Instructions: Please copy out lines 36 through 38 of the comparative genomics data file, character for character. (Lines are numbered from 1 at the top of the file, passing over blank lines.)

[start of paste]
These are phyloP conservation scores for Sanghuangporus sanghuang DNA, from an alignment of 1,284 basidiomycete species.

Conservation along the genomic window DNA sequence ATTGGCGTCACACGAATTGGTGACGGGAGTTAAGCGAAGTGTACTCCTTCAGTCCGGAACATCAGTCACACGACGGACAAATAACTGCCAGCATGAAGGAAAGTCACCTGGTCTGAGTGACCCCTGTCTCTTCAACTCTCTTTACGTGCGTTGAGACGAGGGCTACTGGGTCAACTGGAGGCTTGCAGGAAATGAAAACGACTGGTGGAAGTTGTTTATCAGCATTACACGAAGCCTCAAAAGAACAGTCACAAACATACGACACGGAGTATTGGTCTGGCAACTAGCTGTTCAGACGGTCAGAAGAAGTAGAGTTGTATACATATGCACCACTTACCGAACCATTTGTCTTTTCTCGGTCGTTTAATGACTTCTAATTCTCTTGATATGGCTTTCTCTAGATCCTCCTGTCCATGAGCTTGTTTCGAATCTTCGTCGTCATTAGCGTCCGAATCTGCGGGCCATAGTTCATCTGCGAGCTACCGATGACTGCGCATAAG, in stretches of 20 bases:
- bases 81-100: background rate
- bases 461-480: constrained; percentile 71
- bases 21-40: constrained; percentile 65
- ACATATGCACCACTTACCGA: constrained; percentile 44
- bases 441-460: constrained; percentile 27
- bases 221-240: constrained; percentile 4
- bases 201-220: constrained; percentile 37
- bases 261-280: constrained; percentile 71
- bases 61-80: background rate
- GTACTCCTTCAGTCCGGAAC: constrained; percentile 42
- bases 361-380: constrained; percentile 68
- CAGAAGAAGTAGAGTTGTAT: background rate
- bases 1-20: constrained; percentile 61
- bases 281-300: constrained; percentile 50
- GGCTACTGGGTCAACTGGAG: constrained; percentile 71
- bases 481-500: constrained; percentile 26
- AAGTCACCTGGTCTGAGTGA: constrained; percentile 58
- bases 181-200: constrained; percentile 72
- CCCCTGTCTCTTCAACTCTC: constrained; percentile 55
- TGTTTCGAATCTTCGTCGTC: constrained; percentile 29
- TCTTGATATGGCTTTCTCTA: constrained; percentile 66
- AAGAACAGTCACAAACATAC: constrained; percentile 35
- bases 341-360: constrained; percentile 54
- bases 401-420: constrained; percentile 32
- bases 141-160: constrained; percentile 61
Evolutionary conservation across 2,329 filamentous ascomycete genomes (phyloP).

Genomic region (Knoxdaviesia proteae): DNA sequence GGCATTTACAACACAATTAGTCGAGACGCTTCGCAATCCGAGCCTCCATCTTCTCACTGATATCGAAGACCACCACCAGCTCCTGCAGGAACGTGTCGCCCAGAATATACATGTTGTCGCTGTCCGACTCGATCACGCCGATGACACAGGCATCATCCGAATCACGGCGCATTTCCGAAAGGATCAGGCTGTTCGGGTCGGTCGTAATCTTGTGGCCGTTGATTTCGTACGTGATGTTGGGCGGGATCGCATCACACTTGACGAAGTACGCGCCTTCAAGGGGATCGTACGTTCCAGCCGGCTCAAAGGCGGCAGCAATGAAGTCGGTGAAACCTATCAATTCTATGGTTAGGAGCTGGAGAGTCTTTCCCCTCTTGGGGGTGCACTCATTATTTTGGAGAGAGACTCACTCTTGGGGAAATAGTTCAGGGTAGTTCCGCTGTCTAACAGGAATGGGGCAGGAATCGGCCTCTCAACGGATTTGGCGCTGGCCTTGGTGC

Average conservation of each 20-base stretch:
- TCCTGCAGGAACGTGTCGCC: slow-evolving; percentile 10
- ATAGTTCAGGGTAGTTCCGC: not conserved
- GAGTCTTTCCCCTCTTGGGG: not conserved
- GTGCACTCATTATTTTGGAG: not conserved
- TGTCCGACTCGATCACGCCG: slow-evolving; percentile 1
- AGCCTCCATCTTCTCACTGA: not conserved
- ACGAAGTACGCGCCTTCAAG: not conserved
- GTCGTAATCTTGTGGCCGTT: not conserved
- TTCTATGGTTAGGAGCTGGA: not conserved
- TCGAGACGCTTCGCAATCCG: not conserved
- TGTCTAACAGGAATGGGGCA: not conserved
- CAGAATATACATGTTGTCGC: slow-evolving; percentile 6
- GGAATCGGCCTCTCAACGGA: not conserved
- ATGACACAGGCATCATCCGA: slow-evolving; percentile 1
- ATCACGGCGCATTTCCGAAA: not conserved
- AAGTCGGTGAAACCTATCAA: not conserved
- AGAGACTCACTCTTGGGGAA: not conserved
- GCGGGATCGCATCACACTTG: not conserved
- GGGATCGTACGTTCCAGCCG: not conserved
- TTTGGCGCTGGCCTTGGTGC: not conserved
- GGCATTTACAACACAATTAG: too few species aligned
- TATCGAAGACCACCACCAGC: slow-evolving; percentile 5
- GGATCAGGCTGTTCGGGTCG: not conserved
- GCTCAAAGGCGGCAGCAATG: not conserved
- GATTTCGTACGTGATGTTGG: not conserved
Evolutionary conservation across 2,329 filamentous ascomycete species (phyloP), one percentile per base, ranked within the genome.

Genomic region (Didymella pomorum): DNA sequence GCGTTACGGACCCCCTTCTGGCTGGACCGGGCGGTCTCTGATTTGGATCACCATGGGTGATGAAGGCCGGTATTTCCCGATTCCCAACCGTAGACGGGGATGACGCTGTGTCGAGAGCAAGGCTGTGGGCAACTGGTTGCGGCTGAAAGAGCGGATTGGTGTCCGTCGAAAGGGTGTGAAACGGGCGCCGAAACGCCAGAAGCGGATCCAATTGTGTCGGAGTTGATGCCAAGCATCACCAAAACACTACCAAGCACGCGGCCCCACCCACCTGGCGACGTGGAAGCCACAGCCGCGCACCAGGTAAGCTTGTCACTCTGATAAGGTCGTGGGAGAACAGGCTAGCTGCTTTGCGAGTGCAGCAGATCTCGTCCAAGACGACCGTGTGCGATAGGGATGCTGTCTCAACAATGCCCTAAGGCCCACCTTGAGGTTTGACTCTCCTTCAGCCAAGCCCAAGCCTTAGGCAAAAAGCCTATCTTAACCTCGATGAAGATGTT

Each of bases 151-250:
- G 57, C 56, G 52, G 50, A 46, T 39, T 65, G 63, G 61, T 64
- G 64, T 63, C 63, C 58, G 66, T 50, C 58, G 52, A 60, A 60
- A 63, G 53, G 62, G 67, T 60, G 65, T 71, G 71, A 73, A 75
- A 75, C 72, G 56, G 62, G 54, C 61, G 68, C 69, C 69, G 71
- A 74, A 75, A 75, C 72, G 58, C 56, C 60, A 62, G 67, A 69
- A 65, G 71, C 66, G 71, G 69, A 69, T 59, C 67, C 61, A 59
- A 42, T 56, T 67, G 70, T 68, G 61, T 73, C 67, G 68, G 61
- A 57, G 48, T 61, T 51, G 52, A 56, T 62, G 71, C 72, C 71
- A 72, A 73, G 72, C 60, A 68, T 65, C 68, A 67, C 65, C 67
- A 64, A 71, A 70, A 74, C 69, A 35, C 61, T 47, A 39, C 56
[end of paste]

- AGCCTCCATCTTCTCACTGA: not conserved
- ACGAAGTACGCGCCTTCAAG: not conserved
- GTCGTAATCTTGTGGCCGTT: not conserved